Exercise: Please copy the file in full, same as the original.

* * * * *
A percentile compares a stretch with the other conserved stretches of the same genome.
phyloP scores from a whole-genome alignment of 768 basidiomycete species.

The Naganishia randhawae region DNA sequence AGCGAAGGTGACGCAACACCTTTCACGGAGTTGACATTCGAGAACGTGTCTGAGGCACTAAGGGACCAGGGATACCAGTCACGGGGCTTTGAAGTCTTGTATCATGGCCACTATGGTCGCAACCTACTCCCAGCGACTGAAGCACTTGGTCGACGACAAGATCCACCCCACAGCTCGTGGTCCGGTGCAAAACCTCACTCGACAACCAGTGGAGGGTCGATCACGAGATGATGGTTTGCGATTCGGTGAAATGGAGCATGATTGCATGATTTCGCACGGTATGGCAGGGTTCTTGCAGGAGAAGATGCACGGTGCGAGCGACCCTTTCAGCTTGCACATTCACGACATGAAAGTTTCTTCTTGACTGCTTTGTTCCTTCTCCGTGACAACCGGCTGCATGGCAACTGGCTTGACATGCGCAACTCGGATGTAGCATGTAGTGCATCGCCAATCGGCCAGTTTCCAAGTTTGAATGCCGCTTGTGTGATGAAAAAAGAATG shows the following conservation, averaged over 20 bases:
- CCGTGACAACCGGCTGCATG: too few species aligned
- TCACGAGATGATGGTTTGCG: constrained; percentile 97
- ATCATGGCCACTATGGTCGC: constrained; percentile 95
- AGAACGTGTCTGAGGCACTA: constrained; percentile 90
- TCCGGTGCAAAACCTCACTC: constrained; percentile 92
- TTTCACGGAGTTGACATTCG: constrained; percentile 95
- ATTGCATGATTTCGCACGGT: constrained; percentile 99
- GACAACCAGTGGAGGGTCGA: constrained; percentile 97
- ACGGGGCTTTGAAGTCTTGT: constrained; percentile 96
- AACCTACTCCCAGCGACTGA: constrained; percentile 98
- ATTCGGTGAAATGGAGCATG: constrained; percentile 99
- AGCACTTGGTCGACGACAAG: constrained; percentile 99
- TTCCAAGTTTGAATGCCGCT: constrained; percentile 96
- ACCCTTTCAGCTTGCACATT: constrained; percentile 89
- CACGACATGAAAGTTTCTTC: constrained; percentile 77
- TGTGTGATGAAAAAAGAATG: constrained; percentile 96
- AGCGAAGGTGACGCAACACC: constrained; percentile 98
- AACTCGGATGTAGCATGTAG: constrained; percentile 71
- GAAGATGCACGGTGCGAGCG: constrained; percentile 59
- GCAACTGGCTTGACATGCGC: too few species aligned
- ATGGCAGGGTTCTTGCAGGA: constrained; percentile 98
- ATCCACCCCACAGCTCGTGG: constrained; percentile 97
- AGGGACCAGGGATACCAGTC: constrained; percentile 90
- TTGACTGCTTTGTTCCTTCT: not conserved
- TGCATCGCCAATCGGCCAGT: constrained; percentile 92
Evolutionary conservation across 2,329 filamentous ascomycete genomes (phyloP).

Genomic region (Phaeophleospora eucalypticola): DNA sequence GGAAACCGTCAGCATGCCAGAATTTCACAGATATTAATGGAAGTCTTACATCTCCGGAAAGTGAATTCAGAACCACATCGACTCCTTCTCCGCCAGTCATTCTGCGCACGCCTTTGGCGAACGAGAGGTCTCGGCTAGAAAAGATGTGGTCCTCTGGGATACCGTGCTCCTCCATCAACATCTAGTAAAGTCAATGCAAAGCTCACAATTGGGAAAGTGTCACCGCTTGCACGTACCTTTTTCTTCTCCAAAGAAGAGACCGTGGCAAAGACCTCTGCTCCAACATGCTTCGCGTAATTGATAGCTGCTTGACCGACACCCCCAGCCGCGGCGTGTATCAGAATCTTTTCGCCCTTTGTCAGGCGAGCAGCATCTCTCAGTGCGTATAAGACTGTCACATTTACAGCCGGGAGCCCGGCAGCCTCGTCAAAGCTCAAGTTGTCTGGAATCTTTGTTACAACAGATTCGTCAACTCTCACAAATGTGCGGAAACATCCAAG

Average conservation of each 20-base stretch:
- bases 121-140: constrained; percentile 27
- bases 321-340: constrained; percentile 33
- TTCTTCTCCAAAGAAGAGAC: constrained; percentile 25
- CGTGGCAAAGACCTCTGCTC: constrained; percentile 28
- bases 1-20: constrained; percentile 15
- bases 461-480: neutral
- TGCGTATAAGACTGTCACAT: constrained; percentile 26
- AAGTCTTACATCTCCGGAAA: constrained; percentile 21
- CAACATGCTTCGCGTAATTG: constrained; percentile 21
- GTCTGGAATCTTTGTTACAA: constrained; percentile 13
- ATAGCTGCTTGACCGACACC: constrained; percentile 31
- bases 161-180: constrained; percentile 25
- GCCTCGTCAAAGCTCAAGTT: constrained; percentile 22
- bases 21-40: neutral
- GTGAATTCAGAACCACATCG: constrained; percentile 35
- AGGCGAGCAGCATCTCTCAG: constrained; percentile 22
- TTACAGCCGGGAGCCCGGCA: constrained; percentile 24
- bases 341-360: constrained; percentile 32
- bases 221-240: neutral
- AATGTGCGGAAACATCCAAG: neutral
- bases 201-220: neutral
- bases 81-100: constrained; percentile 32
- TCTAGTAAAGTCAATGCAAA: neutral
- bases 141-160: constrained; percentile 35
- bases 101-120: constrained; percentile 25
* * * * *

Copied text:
A percentile compares a stretch with the other conserved stretches of the same genome.
phyloP scores from a whole-genome alignment of 768 basidiomycete species.

The Naganishia randhawae region DNA sequence AGCGAAGGTGACGCAACACCTTTCACGGAGTTGACATTCGAGAACGTGTCTGAGGCACTAAGGGACCAGGGATACCAGTCACGGGGCTTTGAAGTCTTGTATCATGGCCACTATGGTCGCAACCTACTCCCAGCGACTGAAGCACTTGGTCGACGACAAGATCCACCCCACAGCTCGTGGTCCGGTGCAAAACCTCACTCGACAACCAGTGGAGGGTCGATCACGAGATGATGGTTTGCGATTCGGTGAAATGGAGCATGATTGCATGATTTCGCACGGTATGGCAGGGTTCTTGCAGGAGAAGATGCACGGTGCGAGCGACCCTTTCAGCTTGCACATTCACGACATGAAAGTTTCTTCTTGACTGCTTTGTTCCTTCTCCGTGACAACCGGCTGCATGGCAACTGGCTTGACATGCGCAACTCGGATGTAGCATGTAGTGCATCGCCAATCGGCCAGTTTCCAAGTTTGAATGCCGCTTGTGTGATGAAAAAAGAATG shows the following conservation, averaged over 20 bases:
- CCGTGACAACCGGCTGCATG: too few species aligned
- TCACGAGATGATGGTTTGCG: constrained; percentile 97
- ATCATGGCCACTATGGTCGC: constrained; percentile 95
- AGAACGTGTCTGAGGCACTA: constrained; percentile 90
- TCCGGTGCAAAACCTCACTC: constrained; percentile 92
- TTTCACGGAGTTGACATTCG: constrained; percentile 95
- ATTGCATGATTTCGCACGGT: constrained; percentile 99
- GACAACCAGTGGAGGGTCGA: constrained; percentile 97
- ACGGGGCTTTGAAGTCTTGT: constrained; percentile 96
- AACCTACTCCCAGCGACTGA: constrained; percentile 98
- ATTCGGTGAAATGGAGCATG: constrained; percentile 99
- AGCACTTGGTCGACGACAAG: constrained; percentile 99
- TTCCAAGTTTGAATGCCGCT: constrained; percentile 96
- ACCCTTTCAGCTTGCACATT: constrained; percentile 89
- CACGACATGAAAGTTTCTTC: constrained; percentile 77
- TGTGTGATGAAAAAAGAATG: constrained; percentile 96
- AGCGAAGGTGACGCAACACC: constrained; percentile 98
- AACTCGGATGTAGCATGTAG: constrained; percentile 71
- GAAGATGCACGGTGCGAGCG: constrained; percentile 59
- GCAACTGGCTTGACATGCGC: too few species aligned
- ATGGCAGGGTTCTTGCAGGA: constrained; percentile 98
- ATCCACCCCACAGCTCGTGG: constrained; percentile 97
- AGGGACCAGGGATACCAGTC: constrained; percentile 90
- TTGACTGCTTTGTTCCTTCT: not conserved
- TGCATCGCCAATCGGCCAGT: constrained; percentile 92
Evolutionary conservation across 2,329 filamentous ascomycete genomes (phyloP).

Genomic region (Phaeophleospora eucalypticola): DNA sequence GGAAACCGTCAGCATGCCAGAATTTCACAGATATTAATGGAAGTCTTACATCTCCGGAAAGTGAATTCAGAACCACATCGACTCCTTCTCCGCCAGTCATTCTGCGCACGCCTTTGGCGAACGAGAGGTCTCGGCTAGAAAAGATGTGGTCCTCTGGGATACCGTGCTCCTCCATCAACATCTAGTAAAGTCAATGCAAAGCTCACAATTGGGAAAGTGTCACCGCTTGCACGTACCTTTTTCTTCTCCAAAGAAGAGACCGTGGCAAAGACCTCTGCTCCAACATGCTTCGCGTAATTGATAGCTGCTTGACCGACACCCCCAGCCGCGGCGTGTATCAGAATCTTTTCGCCCTTTGTCAGGCGAGCAGCATCTCTCAGTGCGTATAAGACTGTCACATTTACAGCCGGGAGCCCGGCAGCCTCGTCAAAGCTCAAGTTGTCTGGAATCTTTGTTACAACAGATTCGTCAACTCTCACAAATGTGCGGAAACATCCAAG

Average conservation of each 20-base stretch:
- bases 121-140: constrained; percentile 27
- bases 321-340: constrained; percentile 33
- TTCTTCTCCAAAGAAGAGAC: constrained; percentile 25
- CGTGGCAAAGACCTCTGCTC: constrained; percentile 28
- bases 1-20: constrained; percentile 15
- bases 461-480: neutral
- TGCGTATAAGACTGTCACAT: constrained; percentile 26
- AAGTCTTACATCTCCGGAAA: constrained; percentile 21
- CAACATGCTTCGCGTAATTG: constrained; percentile 21
- GTCTGGAATCTTTGTTACAA: constrained; percentile 13
- ATAGCTGCTTGACCGACACC: constrained; percentile 31
- bases 161-180: constrained; percentile 25
- GCCTCGTCAAAGCTCAAGTT: constrained; percentile 22
- bases 21-40: neutral
- GTGAATTCAGAACCACATCG: constrained; percentile 35
- AGGCGAGCAGCATCTCTCAG: constrained; percentile 22
- TTACAGCCGGGAGCCCGGCA: constrained; percentile 24
- bases 341-360: constrained; percentile 32
- bases 221-240: neutral
- AATGTGCGGAAACATCCAAG: neutral
- bases 201-220: neutral
- bases 81-100: constrained; percentile 32
- TCTAGTAAAGTCAATGCAAA: neutral
- bases 141-160: constrained; percentile 35
- bases 101-120: constrained; percentile 25